Rationale and Strategies for Early Diagnosis of Pulmonary Arterial Hypertension

Course Director

Roham T. Zamanian, MD, FCCP

Roham T. Zamanian, MD, FCCP
Assistant Professor of Medicine
Director, Adult Pulmonary Hypertension Clinical Service
Vera Moulton Wall Center for Pulmonary Vascular Disease
Division of Pulmonary & Critical Care Medicine
Stanford University School of Medicine
Stanford, California


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Part 1 of a 2-part series

Dr. Zamanian provides expert feedback to the questions submitted by your peers during a recent survey on this topic.

Overview

In the first activity in this series, Dr. Zamanian answers questions related to screening and diagnosis of pulmonary arterial hypertension (PAH) from an electronic survey of US-based pulmonologists and cardiologists. The importance and value of earlier diagnosis and treatment, which may improve the prognosis for patients with PAH, is unequivocal. However, diagnosing PAH can be a challenge, as the early symptoms of the disease—such as dizziness, dyspnea, and fatigue—are common to other conditions, and patients may be asymptomatic at rest. Practice guidelines from the American College of Cardiology Foundation Task Force/American Heart Association in collaboration with the American College of Chest Physicians, American Thoracic Society, and the Pulmonary Hypertension Association state that diagnosis should include patient history, chest x‐ray, and electrocardiogram, confirmed by a complete right heart catheterization.


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How can we catch pulmonary arterial hypertension [PAH] early?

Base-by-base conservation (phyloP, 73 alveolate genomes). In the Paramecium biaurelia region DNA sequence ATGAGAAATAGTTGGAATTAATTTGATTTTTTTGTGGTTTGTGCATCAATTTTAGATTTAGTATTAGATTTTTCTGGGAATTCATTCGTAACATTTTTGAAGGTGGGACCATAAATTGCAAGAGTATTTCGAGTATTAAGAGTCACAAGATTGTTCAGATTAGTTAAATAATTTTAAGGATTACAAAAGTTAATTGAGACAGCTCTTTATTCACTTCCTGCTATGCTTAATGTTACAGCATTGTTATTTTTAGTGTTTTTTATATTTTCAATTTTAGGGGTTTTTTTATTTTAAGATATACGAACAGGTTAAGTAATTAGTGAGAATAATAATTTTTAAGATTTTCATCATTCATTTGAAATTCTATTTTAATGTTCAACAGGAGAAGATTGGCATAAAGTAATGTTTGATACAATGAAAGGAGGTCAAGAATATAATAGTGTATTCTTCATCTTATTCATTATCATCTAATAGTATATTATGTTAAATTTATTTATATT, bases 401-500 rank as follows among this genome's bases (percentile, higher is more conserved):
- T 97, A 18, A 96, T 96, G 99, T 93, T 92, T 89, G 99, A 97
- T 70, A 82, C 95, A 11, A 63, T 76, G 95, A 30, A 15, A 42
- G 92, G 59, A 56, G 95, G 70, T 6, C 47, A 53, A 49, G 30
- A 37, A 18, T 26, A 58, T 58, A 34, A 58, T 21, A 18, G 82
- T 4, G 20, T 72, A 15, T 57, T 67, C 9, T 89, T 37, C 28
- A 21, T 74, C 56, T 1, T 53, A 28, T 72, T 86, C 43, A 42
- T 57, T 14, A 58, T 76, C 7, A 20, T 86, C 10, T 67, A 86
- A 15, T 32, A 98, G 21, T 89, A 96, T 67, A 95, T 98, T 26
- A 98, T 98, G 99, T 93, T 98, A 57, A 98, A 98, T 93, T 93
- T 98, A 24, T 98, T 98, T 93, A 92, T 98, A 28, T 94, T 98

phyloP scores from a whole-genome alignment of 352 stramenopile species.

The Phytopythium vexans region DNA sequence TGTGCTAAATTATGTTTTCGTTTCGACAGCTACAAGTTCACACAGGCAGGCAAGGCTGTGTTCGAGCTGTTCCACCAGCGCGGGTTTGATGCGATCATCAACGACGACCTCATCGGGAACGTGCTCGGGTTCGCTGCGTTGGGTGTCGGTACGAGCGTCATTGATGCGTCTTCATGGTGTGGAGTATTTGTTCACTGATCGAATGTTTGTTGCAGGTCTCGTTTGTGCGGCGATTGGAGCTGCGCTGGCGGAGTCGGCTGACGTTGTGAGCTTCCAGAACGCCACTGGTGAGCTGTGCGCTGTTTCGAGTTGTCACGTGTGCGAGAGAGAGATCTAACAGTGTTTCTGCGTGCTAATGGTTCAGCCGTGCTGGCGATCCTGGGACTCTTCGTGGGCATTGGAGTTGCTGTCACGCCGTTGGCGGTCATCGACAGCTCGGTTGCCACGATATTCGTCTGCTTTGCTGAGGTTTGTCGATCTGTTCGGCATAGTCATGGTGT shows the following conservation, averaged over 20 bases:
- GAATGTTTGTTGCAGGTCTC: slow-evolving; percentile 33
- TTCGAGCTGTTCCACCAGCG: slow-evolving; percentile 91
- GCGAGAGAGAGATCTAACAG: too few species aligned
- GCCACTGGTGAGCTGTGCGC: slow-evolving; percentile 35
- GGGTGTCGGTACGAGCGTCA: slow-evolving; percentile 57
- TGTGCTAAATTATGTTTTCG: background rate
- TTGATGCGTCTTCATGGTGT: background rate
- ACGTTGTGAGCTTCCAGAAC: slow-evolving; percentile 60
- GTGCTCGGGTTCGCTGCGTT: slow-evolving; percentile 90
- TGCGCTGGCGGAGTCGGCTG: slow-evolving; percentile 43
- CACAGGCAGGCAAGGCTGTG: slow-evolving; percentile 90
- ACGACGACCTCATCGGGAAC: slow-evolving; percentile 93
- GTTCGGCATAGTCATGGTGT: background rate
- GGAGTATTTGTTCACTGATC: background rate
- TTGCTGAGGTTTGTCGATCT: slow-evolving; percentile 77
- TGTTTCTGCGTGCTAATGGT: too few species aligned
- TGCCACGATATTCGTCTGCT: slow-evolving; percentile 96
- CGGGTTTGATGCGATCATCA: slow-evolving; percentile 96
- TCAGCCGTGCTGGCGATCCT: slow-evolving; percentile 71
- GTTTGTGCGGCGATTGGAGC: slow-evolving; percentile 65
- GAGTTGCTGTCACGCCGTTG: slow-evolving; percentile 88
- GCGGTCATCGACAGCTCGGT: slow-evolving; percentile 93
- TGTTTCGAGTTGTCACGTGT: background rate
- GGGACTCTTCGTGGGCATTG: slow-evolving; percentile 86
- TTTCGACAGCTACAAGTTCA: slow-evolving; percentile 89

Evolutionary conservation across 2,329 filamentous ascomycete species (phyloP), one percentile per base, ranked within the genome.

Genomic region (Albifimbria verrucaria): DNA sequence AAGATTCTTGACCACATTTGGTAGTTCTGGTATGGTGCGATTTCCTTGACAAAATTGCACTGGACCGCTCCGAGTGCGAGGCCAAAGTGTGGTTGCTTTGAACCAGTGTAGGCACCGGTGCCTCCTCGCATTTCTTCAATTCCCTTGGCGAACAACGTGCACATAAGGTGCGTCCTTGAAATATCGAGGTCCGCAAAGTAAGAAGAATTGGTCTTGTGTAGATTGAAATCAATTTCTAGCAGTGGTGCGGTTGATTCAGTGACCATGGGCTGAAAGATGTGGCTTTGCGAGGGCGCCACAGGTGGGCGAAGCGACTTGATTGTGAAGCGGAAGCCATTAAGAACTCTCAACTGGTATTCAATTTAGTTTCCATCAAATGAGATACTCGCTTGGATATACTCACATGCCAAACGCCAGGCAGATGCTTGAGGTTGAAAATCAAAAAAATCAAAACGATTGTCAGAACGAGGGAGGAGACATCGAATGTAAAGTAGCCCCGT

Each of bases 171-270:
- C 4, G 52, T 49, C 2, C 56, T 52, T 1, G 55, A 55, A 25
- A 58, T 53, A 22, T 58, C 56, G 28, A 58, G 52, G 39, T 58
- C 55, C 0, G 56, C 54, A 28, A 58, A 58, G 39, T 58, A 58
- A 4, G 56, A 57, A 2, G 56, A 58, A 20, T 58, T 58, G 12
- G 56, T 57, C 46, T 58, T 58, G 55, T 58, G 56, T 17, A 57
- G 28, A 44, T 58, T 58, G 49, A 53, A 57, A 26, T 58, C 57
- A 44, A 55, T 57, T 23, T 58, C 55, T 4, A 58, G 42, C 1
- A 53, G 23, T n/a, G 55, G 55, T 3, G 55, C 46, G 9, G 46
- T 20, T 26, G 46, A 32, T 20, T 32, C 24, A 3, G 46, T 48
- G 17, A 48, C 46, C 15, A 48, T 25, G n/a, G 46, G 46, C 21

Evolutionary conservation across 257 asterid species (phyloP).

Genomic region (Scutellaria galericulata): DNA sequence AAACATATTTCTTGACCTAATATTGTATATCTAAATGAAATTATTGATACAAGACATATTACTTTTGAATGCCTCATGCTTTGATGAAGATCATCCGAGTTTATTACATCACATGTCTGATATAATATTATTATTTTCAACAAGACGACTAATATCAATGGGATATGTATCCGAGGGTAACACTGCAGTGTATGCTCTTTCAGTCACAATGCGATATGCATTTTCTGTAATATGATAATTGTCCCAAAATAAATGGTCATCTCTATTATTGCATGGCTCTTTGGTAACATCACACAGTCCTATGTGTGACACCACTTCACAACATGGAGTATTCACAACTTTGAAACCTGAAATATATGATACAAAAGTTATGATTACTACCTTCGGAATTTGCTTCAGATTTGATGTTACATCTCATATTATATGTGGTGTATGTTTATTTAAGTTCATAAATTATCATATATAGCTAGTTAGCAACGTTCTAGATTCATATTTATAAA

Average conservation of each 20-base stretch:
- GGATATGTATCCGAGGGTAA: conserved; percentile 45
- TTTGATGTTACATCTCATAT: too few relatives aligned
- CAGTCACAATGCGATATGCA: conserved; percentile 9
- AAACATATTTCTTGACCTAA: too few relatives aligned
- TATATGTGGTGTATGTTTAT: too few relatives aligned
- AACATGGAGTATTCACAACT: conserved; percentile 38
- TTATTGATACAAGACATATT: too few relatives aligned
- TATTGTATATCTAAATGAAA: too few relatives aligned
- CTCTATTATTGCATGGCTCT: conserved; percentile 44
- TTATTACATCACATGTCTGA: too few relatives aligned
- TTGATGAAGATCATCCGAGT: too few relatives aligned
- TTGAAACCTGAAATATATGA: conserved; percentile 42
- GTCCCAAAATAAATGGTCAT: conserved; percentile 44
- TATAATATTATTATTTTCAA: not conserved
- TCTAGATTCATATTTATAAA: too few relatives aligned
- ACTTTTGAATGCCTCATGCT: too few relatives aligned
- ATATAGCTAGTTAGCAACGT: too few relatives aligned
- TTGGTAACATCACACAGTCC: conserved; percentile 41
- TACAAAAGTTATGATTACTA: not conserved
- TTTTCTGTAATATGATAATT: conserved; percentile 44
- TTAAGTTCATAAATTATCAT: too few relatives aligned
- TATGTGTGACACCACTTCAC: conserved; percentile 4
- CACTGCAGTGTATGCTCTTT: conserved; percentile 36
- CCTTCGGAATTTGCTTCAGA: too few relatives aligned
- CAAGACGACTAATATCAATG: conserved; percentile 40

Dr. Zamanian: As PAH is a rare disease, it is important to have a consideration of the diagnosis in any patients with dyspnea of unexplained etiology. However, the most important aspect to early diagnosis of PAH is recognizing the population at risk. Certainly, patients who are idiopathic in etiology will have a presentation at typically a young age, and generally are female. But it's important to recognize that patients with connective tissue diseases, especially scleroderma, patients with congenital heart diseases, and patients who have had exposures to stimulants and diet pills are at exceptional risk for PAH.1 

Therefore, the guidelines recommend having a screening echocardiogram performed in patients with shortness of breath, fatigue, or exertional symptoms that are not explained by other disease processes. And typically those patients will have physical findings of right heart failure, including lower extremity edema, a loud pulmonic second heart sound, and a distended jugular vein.1 

So recognizing and diagnosing the disease early is crucial, because we believe that the sooner the patients are treated appropriately, the ultimately better outcome in the long term they will have. As this is an uncurable cardiopulmonary disease, it is likely best for patients to have an amount of time to educate themselves on the disease, and the psychosocial impact of the diagnosis will, in my opinion, be better tolerated in these patients.

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At what point should right heart catheterization be considered in a patient with PAH?